The report is bad enough for the Justice Department from a public relations point of view. After all, it's awfully hard to spin away an internal report. But just imagine how damaging the conclusions are to the department's goals when you consider the audience that matters most to federal prosecutors: federal judges. No federal judge who reads the report or is aware of it is going to give the Justice Department the same enormous benefit of the doubt that federal judges all over the country have been giving prosecutors since Sept. 11, 2001. From now on, just you watch, federal judges in all manner of terror law cases are going to ask a lot more questions and refuse to settle for fewer answers about the way the Justice Department is handling these matters. The report thus signifies the end of an era that began on Sept. 12, 2001 and ended Monday.
And then the day got a little worse for Justice. In Detroit, federal prosecutors didn't get the shutout victory they have come to expect in the legal war on terror. A jury refused to convict all four men accused of providing material support to terrorists as part of a "sleeper cell' captured after Sept. 11, 2001. Two men were so convicted but one man was acquitted outright and another was convicted only of a lesser fraud charge. So the first terror case to actually go trial since the terror attacks — John Walker Lindh, Richard Reid, and others all pleaded guilty before trial — ended with a decidedly mixed result
I'm sure prosecutors are spinning the jury's conclusions as a victory — and in some sense it is. But the jury verdict also represents a strong signal from regular citizens that they aren't simply going to roll over and convict people just because the government says to. It's a verdict that is bound to embolden defense attorneys in future "material support" cases like this and thus make it tougher for prosecutors to cajole defendants into pleading out before trial. Besides, from merely an appearance-is-reality point of view, it's got to be a tough break for the Justice Department that prosecutors couldn't win a clean sweep in the very first jury trial on terrorism since the World Trade Center fell.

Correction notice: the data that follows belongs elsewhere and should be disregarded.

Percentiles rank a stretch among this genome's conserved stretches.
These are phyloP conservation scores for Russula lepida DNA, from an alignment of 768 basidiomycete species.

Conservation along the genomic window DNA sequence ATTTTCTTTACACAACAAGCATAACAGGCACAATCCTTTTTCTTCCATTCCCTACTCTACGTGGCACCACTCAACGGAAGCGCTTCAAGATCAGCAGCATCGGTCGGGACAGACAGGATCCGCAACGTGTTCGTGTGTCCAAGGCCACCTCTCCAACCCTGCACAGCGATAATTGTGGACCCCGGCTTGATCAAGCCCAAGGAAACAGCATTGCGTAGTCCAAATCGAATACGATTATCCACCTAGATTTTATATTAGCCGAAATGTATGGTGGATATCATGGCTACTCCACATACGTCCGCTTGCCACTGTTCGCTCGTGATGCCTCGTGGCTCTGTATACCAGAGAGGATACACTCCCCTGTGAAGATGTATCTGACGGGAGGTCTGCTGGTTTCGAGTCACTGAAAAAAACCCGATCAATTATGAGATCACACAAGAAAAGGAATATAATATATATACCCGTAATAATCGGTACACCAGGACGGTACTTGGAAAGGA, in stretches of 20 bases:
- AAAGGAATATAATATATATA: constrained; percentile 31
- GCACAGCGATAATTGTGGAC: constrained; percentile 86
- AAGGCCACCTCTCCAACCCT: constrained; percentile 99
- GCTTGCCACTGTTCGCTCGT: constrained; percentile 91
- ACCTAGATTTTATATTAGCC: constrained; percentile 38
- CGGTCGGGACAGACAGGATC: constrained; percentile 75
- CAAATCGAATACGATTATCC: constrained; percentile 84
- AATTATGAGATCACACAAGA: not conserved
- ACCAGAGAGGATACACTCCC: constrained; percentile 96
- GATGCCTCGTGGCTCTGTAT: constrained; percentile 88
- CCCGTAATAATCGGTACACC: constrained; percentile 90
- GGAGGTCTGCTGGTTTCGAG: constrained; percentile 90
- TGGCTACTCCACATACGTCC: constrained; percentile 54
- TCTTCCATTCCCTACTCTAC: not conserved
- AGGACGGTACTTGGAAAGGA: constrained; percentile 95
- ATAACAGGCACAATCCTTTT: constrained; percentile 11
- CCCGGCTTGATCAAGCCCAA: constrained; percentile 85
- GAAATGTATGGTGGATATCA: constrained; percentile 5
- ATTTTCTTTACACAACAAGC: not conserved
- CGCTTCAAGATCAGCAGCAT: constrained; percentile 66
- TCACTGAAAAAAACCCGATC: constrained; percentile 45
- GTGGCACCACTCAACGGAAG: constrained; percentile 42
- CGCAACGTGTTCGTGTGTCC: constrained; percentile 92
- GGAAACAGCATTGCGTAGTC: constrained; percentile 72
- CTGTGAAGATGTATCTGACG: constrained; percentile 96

Finally, there was the Moussaoui hearing before the 4th U.S. Circuit Court of Appeals in Richmond. If there is a more conservative appellate court in America — a court more in tune with the current Administration's legal and political views — I am not aware of it. Yet the panel that heard argument Tuesday didn't exactly phone in their approval of the government's extraordinary position that a capital defendant (Moussaoui) cannot have access in some material form to the testimony of witnesses (in this case two Al Qaeda chieftains) who could either exonerate him or generate mitigating factors during the sentencing phase of a trial.
Maybe it's because the Constitution requires such access. Maybe it's because the judges know that if they turn down the Justice Department, the White House and the Pentagon can always take Moussaoui out of the federal courts and try him before a military tribunal. Or maybe it's because the appellate judges, like Moussaoui's trial judge, hate it when the executive branch comes into court and makes arrogant "don't worry your pretty little head about it" arguments in the hopes of backing off the judiciary. Whatever the case, the 4th Circuit suggested Tuesday that it may not be the pushover the Justice Department is counting on it to be.
By Andrew Cohen